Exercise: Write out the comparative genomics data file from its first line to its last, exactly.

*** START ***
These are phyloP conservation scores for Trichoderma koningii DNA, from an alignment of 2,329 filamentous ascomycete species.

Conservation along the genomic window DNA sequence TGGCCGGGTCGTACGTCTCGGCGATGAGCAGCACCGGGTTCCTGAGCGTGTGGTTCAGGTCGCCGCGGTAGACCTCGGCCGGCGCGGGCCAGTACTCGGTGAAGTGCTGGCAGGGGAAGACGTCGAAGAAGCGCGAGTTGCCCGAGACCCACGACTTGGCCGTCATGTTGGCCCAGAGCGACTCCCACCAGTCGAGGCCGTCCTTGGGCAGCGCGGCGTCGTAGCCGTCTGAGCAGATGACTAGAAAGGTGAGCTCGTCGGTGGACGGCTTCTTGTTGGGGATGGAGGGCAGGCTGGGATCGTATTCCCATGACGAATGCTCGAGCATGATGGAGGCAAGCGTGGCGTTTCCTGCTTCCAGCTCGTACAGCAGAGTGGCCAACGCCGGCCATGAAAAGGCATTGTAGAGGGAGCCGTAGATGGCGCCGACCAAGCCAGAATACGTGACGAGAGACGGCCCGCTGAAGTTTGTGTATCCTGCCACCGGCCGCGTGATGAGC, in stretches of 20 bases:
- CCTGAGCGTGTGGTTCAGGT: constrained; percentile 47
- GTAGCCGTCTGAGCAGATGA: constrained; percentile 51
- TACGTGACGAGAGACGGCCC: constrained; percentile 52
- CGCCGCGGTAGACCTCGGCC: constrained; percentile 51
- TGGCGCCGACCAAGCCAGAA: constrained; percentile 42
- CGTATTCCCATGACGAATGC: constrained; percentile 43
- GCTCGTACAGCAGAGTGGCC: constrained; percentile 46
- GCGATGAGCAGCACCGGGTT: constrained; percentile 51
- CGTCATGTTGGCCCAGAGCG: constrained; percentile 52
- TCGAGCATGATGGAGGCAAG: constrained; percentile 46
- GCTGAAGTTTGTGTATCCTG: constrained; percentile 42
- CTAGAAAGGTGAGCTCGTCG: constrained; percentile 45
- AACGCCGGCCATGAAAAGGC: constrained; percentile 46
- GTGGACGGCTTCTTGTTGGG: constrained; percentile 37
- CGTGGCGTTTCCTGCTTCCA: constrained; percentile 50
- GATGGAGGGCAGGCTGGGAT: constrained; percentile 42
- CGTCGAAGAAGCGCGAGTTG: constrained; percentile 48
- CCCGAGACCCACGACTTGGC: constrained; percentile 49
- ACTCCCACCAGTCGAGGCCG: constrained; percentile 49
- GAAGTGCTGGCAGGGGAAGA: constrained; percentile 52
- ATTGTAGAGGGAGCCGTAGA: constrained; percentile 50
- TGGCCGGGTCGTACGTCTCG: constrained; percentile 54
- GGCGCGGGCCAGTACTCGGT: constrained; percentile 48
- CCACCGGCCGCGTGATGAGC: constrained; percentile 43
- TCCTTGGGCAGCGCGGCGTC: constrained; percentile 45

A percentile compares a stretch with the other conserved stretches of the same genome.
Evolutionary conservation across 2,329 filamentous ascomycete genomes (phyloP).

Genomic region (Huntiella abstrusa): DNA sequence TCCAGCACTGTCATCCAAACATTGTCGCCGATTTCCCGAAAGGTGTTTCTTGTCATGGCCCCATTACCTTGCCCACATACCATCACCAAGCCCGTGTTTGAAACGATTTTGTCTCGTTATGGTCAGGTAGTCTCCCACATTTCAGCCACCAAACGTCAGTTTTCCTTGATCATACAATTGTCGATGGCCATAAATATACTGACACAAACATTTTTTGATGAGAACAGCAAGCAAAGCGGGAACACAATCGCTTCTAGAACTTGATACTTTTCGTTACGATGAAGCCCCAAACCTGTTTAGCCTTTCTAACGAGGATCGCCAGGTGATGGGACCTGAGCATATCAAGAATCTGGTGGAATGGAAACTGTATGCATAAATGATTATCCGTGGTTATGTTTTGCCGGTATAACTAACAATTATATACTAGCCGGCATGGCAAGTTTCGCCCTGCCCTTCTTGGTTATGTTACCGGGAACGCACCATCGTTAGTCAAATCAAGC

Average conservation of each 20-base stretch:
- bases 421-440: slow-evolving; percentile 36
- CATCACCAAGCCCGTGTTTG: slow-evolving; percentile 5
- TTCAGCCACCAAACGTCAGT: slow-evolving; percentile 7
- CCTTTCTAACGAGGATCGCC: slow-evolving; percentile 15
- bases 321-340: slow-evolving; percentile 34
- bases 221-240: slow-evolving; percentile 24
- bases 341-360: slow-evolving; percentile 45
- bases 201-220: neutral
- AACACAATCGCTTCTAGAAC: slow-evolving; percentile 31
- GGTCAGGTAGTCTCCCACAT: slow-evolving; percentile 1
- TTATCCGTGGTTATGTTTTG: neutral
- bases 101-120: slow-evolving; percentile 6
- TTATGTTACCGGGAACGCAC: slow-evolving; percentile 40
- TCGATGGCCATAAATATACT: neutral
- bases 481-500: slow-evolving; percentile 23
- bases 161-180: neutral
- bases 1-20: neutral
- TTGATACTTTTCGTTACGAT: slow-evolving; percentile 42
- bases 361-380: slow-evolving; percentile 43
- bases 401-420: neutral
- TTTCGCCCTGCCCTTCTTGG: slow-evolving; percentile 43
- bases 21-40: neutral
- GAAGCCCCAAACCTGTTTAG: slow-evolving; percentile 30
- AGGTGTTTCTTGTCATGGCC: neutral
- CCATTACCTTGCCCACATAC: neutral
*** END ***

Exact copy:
These are phyloP conservation scores for Trichoderma koningii DNA, from an alignment of 2,329 filamentous ascomycete species.

Conservation along the genomic window DNA sequence TGGCCGGGTCGTACGTCTCGGCGATGAGCAGCACCGGGTTCCTGAGCGTGTGGTTCAGGTCGCCGCGGTAGACCTCGGCCGGCGCGGGCCAGTACTCGGTGAAGTGCTGGCAGGGGAAGACGTCGAAGAAGCGCGAGTTGCCCGAGACCCACGACTTGGCCGTCATGTTGGCCCAGAGCGACTCCCACCAGTCGAGGCCGTCCTTGGGCAGCGCGGCGTCGTAGCCGTCTGAGCAGATGACTAGAAAGGTGAGCTCGTCGGTGGACGGCTTCTTGTTGGGGATGGAGGGCAGGCTGGGATCGTATTCCCATGACGAATGCTCGAGCATGATGGAGGCAAGCGTGGCGTTTCCTGCTTCCAGCTCGTACAGCAGAGTGGCCAACGCCGGCCATGAAAAGGCATTGTAGAGGGAGCCGTAGATGGCGCCGACCAAGCCAGAATACGTGACGAGAGACGGCCCGCTGAAGTTTGTGTATCCTGCCACCGGCCGCGTGATGAGC, in stretches of 20 bases:
- CCTGAGCGTGTGGTTCAGGT: constrained; percentile 47
- GTAGCCGTCTGAGCAGATGA: constrained; percentile 51
- TACGTGACGAGAGACGGCCC: constrained; percentile 52
- CGCCGCGGTAGACCTCGGCC: constrained; percentile 51
- TGGCGCCGACCAAGCCAGAA: constrained; percentile 42
- CGTATTCCCATGACGAATGC: constrained; percentile 43
- GCTCGTACAGCAGAGTGGCC: constrained; percentile 46
- GCGATGAGCAGCACCGGGTT: constrained; percentile 51
- CGTCATGTTGGCCCAGAGCG: constrained; percentile 52
- TCGAGCATGATGGAGGCAAG: constrained; percentile 46
- GCTGAAGTTTGTGTATCCTG: constrained; percentile 42
- CTAGAAAGGTGAGCTCGTCG: constrained; percentile 45
- AACGCCGGCCATGAAAAGGC: constrained; percentile 46
- GTGGACGGCTTCTTGTTGGG: constrained; percentile 37
- CGTGGCGTTTCCTGCTTCCA: constrained; percentile 50
- GATGGAGGGCAGGCTGGGAT: constrained; percentile 42
- CGTCGAAGAAGCGCGAGTTG: constrained; percentile 48
- CCCGAGACCCACGACTTGGC: constrained; percentile 49
- ACTCCCACCAGTCGAGGCCG: constrained; percentile 49
- GAAGTGCTGGCAGGGGAAGA: constrained; percentile 52
- ATTGTAGAGGGAGCCGTAGA: constrained; percentile 50
- TGGCCGGGTCGTACGTCTCG: constrained; percentile 54
- GGCGCGGGCCAGTACTCGGT: constrained; percentile 48
- CCACCGGCCGCGTGATGAGC: constrained; percentile 43
- TCCTTGGGCAGCGCGGCGTC: constrained; percentile 45

A percentile compares a stretch with the other conserved stretches of the same genome.
Evolutionary conservation across 2,329 filamentous ascomycete genomes (phyloP).

Genomic region (Huntiella abstrusa): DNA sequence TCCAGCACTGTCATCCAAACATTGTCGCCGATTTCCCGAAAGGTGTTTCTTGTCATGGCCCCATTACCTTGCCCACATACCATCACCAAGCCCGTGTTTGAAACGATTTTGTCTCGTTATGGTCAGGTAGTCTCCCACATTTCAGCCACCAAACGTCAGTTTTCCTTGATCATACAATTGTCGATGGCCATAAATATACTGACACAAACATTTTTTGATGAGAACAGCAAGCAAAGCGGGAACACAATCGCTTCTAGAACTTGATACTTTTCGTTACGATGAAGCCCCAAACCTGTTTAGCCTTTCTAACGAGGATCGCCAGGTGATGGGACCTGAGCATATCAAGAATCTGGTGGAATGGAAACTGTATGCATAAATGATTATCCGTGGTTATGTTTTGCCGGTATAACTAACAATTATATACTAGCCGGCATGGCAAGTTTCGCCCTGCCCTTCTTGGTTATGTTACCGGGAACGCACCATCGTTAGTCAAATCAAGC

Average conservation of each 20-base stretch:
- bases 421-440: slow-evolving; percentile 36
- CATCACCAAGCCCGTGTTTG: slow-evolving; percentile 5
- TTCAGCCACCAAACGTCAGT: slow-evolving; percentile 7
- CCTTTCTAACGAGGATCGCC: slow-evolving; percentile 15
- bases 321-340: slow-evolving; percentile 34
- bases 221-240: slow-evolving; percentile 24
- bases 341-360: slow-evolving; percentile 45
- bases 201-220: neutral
- AACACAATCGCTTCTAGAAC: slow-evolving; percentile 31
- GGTCAGGTAGTCTCCCACAT: slow-evolving; percentile 1
- TTATCCGTGGTTATGTTTTG: neutral
- bases 101-120: slow-evolving; percentile 6
- TTATGTTACCGGGAACGCAC: slow-evolving; percentile 40
- TCGATGGCCATAAATATACT: neutral
- bases 481-500: slow-evolving; percentile 23
- bases 161-180: neutral
- bases 1-20: neutral
- TTGATACTTTTCGTTACGAT: slow-evolving; percentile 42
- bases 361-380: slow-evolving; percentile 43
- bases 401-420: neutral
- TTTCGCCCTGCCCTTCTTGG: slow-evolving; percentile 43
- bases 21-40: neutral
- GAAGCCCCAAACCTGTTTAG: slow-evolving; percentile 30
- AGGTGTTTCTTGTCATGGCC: neutral
- CCATTACCTTGCCCACATAC: neutral